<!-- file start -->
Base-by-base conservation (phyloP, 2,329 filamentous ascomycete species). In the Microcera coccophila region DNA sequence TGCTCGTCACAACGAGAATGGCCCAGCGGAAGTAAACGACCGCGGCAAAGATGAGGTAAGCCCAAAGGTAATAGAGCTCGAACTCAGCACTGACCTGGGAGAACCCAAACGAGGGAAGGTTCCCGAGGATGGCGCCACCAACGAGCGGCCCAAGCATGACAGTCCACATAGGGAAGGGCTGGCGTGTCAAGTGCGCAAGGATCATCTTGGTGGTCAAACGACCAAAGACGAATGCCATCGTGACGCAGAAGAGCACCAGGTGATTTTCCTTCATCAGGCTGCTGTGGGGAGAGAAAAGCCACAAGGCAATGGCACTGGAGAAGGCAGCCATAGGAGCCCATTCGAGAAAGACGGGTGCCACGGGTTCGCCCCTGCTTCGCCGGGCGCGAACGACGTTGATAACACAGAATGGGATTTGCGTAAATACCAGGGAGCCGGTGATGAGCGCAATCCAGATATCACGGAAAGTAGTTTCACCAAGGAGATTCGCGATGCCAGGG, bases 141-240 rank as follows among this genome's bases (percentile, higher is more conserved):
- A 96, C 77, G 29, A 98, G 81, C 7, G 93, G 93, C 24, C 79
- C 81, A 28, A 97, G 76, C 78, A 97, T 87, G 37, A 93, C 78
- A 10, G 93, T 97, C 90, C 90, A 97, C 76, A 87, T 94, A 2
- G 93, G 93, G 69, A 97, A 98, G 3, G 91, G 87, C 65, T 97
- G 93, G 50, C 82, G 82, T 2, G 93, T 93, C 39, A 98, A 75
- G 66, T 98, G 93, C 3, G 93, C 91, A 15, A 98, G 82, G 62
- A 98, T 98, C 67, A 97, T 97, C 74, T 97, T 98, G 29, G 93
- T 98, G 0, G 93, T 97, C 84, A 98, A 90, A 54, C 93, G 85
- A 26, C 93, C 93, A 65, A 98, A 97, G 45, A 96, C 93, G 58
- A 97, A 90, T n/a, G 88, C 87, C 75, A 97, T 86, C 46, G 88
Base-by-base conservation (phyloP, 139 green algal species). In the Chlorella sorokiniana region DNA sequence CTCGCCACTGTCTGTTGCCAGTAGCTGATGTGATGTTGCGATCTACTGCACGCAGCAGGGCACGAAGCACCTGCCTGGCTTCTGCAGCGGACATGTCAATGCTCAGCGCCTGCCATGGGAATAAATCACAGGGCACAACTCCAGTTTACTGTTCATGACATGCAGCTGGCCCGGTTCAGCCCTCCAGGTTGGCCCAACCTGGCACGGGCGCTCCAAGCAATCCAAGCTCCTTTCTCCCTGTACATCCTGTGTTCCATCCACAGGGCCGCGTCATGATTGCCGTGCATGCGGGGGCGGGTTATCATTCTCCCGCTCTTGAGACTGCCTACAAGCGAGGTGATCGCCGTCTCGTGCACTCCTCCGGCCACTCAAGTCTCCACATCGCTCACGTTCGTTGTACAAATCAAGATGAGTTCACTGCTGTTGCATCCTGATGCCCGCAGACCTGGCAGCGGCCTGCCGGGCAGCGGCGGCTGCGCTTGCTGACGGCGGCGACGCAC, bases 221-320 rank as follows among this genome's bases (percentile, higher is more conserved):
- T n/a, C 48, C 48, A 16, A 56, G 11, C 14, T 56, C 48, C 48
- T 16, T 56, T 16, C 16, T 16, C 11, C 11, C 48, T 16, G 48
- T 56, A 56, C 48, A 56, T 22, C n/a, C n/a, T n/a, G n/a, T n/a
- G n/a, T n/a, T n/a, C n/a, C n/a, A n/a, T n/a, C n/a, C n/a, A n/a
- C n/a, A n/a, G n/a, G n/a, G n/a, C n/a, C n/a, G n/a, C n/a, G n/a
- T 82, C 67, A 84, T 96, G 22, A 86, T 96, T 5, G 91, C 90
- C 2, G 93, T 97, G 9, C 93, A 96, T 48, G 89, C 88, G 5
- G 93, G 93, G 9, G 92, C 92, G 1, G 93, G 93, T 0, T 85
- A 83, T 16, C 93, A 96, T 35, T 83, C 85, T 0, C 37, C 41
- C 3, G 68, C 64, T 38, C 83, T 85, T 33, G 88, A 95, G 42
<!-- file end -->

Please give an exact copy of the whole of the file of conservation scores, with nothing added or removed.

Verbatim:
Base-by-base conservation (phyloP, 2,329 filamentous ascomycete species). In the Microcera coccophila region DNA sequence TGCTCGTCACAACGAGAATGGCCCAGCGGAAGTAAACGACCGCGGCAAAGATGAGGTAAGCCCAAAGGTAATAGAGCTCGAACTCAGCACTGACCTGGGAGAACCCAAACGAGGGAAGGTTCCCGAGGATGGCGCCACCAACGAGCGGCCCAAGCATGACAGTCCACATAGGGAAGGGCTGGCGTGTCAAGTGCGCAAGGATCATCTTGGTGGTCAAACGACCAAAGACGAATGCCATCGTGACGCAGAAGAGCACCAGGTGATTTTCCTTCATCAGGCTGCTGTGGGGAGAGAAAAGCCACAAGGCAATGGCACTGGAGAAGGCAGCCATAGGAGCCCATTCGAGAAAGACGGGTGCCACGGGTTCGCCCCTGCTTCGCCGGGCGCGAACGACGTTGATAACACAGAATGGGATTTGCGTAAATACCAGGGAGCCGGTGATGAGCGCAATCCAGATATCACGGAAAGTAGTTTCACCAAGGAGATTCGCGATGCCAGGG, bases 141-240 rank as follows among this genome's bases (percentile, higher is more conserved):
- A 96, C 77, G 29, A 98, G 81, C 7, G 93, G 93, C 24, C 79
- C 81, A 28, A 97, G 76, C 78, A 97, T 87, G 37, A 93, C 78
- A 10, G 93, T 97, C 90, C 90, A 97, C 76, A 87, T 94, A 2
- G 93, G 93, G 69, A 97, A 98, G 3, G 91, G 87, C 65, T 97
- G 93, G 50, C 82, G 82, T 2, G 93, T 93, C 39, A 98, A 75
- G 66, T 98, G 93, C 3, G 93, C 91, A 15, A 98, G 82, G 62
- A 98, T 98, C 67, A 97, T 97, C 74, T 97, T 98, G 29, G 93
- T 98, G 0, G 93, T 97, C 84, A 98, A 90, A 54, C 93, G 85
- A 26, C 93, C 93, A 65, A 98, A 97, G 45, A 96, C 93, G 58
- A 97, A 90, T n/a, G 88, C 87, C 75, A 97, T 86, C 46, G 88
Base-by-base conservation (phyloP, 139 green algal species). In the Chlorella sorokiniana region DNA sequence CTCGCCACTGTCTGTTGCCAGTAGCTGATGTGATGTTGCGATCTACTGCACGCAGCAGGGCACGAAGCACCTGCCTGGCTTCTGCAGCGGACATGTCAATGCTCAGCGCCTGCCATGGGAATAAATCACAGGGCACAACTCCAGTTTACTGTTCATGACATGCAGCTGGCCCGGTTCAGCCCTCCAGGTTGGCCCAACCTGGCACGGGCGCTCCAAGCAATCCAAGCTCCTTTCTCCCTGTACATCCTGTGTTCCATCCACAGGGCCGCGTCATGATTGCCGTGCATGCGGGGGCGGGTTATCATTCTCCCGCTCTTGAGACTGCCTACAAGCGAGGTGATCGCCGTCTCGTGCACTCCTCCGGCCACTCAAGTCTCCACATCGCTCACGTTCGTTGTACAAATCAAGATGAGTTCACTGCTGTTGCATCCTGATGCCCGCAGACCTGGCAGCGGCCTGCCGGGCAGCGGCGGCTGCGCTTGCTGACGGCGGCGACGCAC, bases 221-320 rank as follows among this genome's bases (percentile, higher is more conserved):
- T n/a, C 48, C 48, A 16, A 56, G 11, C 14, T 56, C 48, C 48
- T 16, T 56, T 16, C 16, T 16, C 11, C 11, C 48, T 16, G 48
- T 56, A 56, C 48, A 56, T 22, C n/a, C n/a, T n/a, G n/a, T n/a
- G n/a, T n/a, T n/a, C n/a, C n/a, A n/a, T n/a, C n/a, C n/a, A n/a
- C n/a, A n/a, G n/a, G n/a, G n/a, C n/a, C n/a, G n/a, C n/a, G n/a
- T 82, C 67, A 84, T 96, G 22, A 86, T 96, T 5, G 91, C 90
- C 2, G 93, T 97, G 9, C 93, A 96, T 48, G 89, C 88, G 5
- G 93, G 93, G 9, G 92, C 92, G 1, G 93, G 93, T 0, T 85
- A 83, T 16, C 93, A 96, T 35, T 83, C 85, T 0, C 37, C 41
- C 3, G 68, C 64, T 38, C 83, T 85, T 33, G 88, A 95, G 42